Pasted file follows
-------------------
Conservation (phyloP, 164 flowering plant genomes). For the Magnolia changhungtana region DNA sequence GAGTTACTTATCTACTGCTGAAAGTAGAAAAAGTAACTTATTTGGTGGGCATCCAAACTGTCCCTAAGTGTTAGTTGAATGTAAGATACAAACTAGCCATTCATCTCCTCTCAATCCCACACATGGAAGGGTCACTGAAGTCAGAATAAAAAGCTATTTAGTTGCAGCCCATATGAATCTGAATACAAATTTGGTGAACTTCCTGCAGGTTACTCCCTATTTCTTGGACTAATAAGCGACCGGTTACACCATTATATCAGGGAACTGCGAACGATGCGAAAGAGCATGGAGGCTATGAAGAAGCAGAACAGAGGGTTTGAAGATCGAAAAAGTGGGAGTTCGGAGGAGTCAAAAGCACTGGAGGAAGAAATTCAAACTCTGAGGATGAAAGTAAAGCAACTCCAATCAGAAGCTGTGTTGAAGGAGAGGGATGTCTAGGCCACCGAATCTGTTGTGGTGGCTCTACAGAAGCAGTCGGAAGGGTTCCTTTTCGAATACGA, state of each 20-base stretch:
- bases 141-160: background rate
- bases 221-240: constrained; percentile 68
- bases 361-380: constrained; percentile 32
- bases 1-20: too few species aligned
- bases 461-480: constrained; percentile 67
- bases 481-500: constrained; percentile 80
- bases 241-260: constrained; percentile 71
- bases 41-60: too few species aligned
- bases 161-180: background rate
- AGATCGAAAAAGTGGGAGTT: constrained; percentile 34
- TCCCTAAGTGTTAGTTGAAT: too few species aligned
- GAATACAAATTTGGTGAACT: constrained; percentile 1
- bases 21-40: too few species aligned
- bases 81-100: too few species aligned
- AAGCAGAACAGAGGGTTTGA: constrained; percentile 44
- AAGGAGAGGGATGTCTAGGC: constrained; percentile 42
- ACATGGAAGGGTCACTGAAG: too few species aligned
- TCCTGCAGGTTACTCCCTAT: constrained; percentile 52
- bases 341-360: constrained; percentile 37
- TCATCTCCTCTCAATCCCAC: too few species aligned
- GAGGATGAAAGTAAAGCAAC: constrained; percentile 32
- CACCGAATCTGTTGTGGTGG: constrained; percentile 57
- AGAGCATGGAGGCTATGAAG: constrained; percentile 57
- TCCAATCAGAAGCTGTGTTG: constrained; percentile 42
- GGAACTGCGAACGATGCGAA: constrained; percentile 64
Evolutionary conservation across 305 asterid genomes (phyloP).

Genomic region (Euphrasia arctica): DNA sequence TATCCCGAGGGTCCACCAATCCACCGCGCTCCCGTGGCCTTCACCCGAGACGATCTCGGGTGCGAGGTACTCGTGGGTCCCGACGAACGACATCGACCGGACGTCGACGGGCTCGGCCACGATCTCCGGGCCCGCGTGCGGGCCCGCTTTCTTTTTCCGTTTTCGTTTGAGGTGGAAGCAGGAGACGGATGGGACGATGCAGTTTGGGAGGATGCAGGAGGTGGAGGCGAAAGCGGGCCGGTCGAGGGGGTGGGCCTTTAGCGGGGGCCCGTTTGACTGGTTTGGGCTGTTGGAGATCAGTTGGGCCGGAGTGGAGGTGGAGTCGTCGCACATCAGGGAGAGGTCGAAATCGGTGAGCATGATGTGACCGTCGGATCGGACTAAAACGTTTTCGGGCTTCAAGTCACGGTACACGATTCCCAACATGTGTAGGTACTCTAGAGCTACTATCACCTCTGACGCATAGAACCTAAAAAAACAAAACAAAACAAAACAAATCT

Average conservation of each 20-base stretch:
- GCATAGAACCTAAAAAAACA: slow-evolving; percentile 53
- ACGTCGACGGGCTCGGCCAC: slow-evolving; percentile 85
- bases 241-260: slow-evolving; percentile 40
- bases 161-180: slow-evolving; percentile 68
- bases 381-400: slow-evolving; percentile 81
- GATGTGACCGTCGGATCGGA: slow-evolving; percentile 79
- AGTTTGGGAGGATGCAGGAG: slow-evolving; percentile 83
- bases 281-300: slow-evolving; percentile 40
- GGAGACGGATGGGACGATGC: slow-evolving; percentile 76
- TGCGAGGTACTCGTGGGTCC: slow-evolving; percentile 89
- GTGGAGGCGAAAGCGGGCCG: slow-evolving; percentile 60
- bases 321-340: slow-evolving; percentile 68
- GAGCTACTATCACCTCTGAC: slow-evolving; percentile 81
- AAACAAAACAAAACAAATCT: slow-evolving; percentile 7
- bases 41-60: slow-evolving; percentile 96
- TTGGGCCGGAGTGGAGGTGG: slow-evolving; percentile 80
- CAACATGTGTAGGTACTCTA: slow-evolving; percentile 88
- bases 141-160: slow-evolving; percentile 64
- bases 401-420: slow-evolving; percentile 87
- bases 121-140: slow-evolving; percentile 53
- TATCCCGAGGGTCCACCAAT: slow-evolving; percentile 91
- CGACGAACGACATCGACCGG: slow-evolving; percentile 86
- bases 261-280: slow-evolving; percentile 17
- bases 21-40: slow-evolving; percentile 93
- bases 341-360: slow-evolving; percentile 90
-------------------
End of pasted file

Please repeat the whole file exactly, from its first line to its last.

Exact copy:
Conservation (phyloP, 164 flowering plant genomes). For the Magnolia changhungtana region DNA sequence GAGTTACTTATCTACTGCTGAAAGTAGAAAAAGTAACTTATTTGGTGGGCATCCAAACTGTCCCTAAGTGTTAGTTGAATGTAAGATACAAACTAGCCATTCATCTCCTCTCAATCCCACACATGGAAGGGTCACTGAAGTCAGAATAAAAAGCTATTTAGTTGCAGCCCATATGAATCTGAATACAAATTTGGTGAACTTCCTGCAGGTTACTCCCTATTTCTTGGACTAATAAGCGACCGGTTACACCATTATATCAGGGAACTGCGAACGATGCGAAAGAGCATGGAGGCTATGAAGAAGCAGAACAGAGGGTTTGAAGATCGAAAAAGTGGGAGTTCGGAGGAGTCAAAAGCACTGGAGGAAGAAATTCAAACTCTGAGGATGAAAGTAAAGCAACTCCAATCAGAAGCTGTGTTGAAGGAGAGGGATGTCTAGGCCACCGAATCTGTTGTGGTGGCTCTACAGAAGCAGTCGGAAGGGTTCCTTTTCGAATACGA, state of each 20-base stretch:
- bases 141-160: background rate
- bases 221-240: constrained; percentile 68
- bases 361-380: constrained; percentile 32
- bases 1-20: too few species aligned
- bases 461-480: constrained; percentile 67
- bases 481-500: constrained; percentile 80
- bases 241-260: constrained; percentile 71
- bases 41-60: too few species aligned
- bases 161-180: background rate
- AGATCGAAAAAGTGGGAGTT: constrained; percentile 34
- TCCCTAAGTGTTAGTTGAAT: too few species aligned
- GAATACAAATTTGGTGAACT: constrained; percentile 1
- bases 21-40: too few species aligned
- bases 81-100: too few species aligned
- AAGCAGAACAGAGGGTTTGA: constrained; percentile 44
- AAGGAGAGGGATGTCTAGGC: constrained; percentile 42
- ACATGGAAGGGTCACTGAAG: too few species aligned
- TCCTGCAGGTTACTCCCTAT: constrained; percentile 52
- bases 341-360: constrained; percentile 37
- TCATCTCCTCTCAATCCCAC: too few species aligned
- GAGGATGAAAGTAAAGCAAC: constrained; percentile 32
- CACCGAATCTGTTGTGGTGG: constrained; percentile 57
- AGAGCATGGAGGCTATGAAG: constrained; percentile 57
- TCCAATCAGAAGCTGTGTTG: constrained; percentile 42
- GGAACTGCGAACGATGCGAA: constrained; percentile 64
Evolutionary conservation across 305 asterid genomes (phyloP).

Genomic region (Euphrasia arctica): DNA sequence TATCCCGAGGGTCCACCAATCCACCGCGCTCCCGTGGCCTTCACCCGAGACGATCTCGGGTGCGAGGTACTCGTGGGTCCCGACGAACGACATCGACCGGACGTCGACGGGCTCGGCCACGATCTCCGGGCCCGCGTGCGGGCCCGCTTTCTTTTTCCGTTTTCGTTTGAGGTGGAAGCAGGAGACGGATGGGACGATGCAGTTTGGGAGGATGCAGGAGGTGGAGGCGAAAGCGGGCCGGTCGAGGGGGTGGGCCTTTAGCGGGGGCCCGTTTGACTGGTTTGGGCTGTTGGAGATCAGTTGGGCCGGAGTGGAGGTGGAGTCGTCGCACATCAGGGAGAGGTCGAAATCGGTGAGCATGATGTGACCGTCGGATCGGACTAAAACGTTTTCGGGCTTCAAGTCACGGTACACGATTCCCAACATGTGTAGGTACTCTAGAGCTACTATCACCTCTGACGCATAGAACCTAAAAAAACAAAACAAAACAAAACAAATCT

Average conservation of each 20-base stretch:
- GCATAGAACCTAAAAAAACA: slow-evolving; percentile 53
- ACGTCGACGGGCTCGGCCAC: slow-evolving; percentile 85
- bases 241-260: slow-evolving; percentile 40
- bases 161-180: slow-evolving; percentile 68
- bases 381-400: slow-evolving; percentile 81
- GATGTGACCGTCGGATCGGA: slow-evolving; percentile 79
- AGTTTGGGAGGATGCAGGAG: slow-evolving; percentile 83
- bases 281-300: slow-evolving; percentile 40
- GGAGACGGATGGGACGATGC: slow-evolving; percentile 76
- TGCGAGGTACTCGTGGGTCC: slow-evolving; percentile 89
- GTGGAGGCGAAAGCGGGCCG: slow-evolving; percentile 60
- bases 321-340: slow-evolving; percentile 68
- GAGCTACTATCACCTCTGAC: slow-evolving; percentile 81
- AAACAAAACAAAACAAATCT: slow-evolving; percentile 7
- bases 41-60: slow-evolving; percentile 96
- TTGGGCCGGAGTGGAGGTGG: slow-evolving; percentile 80
- CAACATGTGTAGGTACTCTA: slow-evolving; percentile 88
- bases 141-160: slow-evolving; percentile 64
- bases 401-420: slow-evolving; percentile 87
- bases 121-140: slow-evolving; percentile 53
- TATCCCGAGGGTCCACCAAT: slow-evolving; percentile 91
- CGACGAACGACATCGACCGG: slow-evolving; percentile 86
- bases 261-280: slow-evolving; percentile 17
- bases 21-40: slow-evolving; percentile 93
- bases 341-360: slow-evolving; percentile 90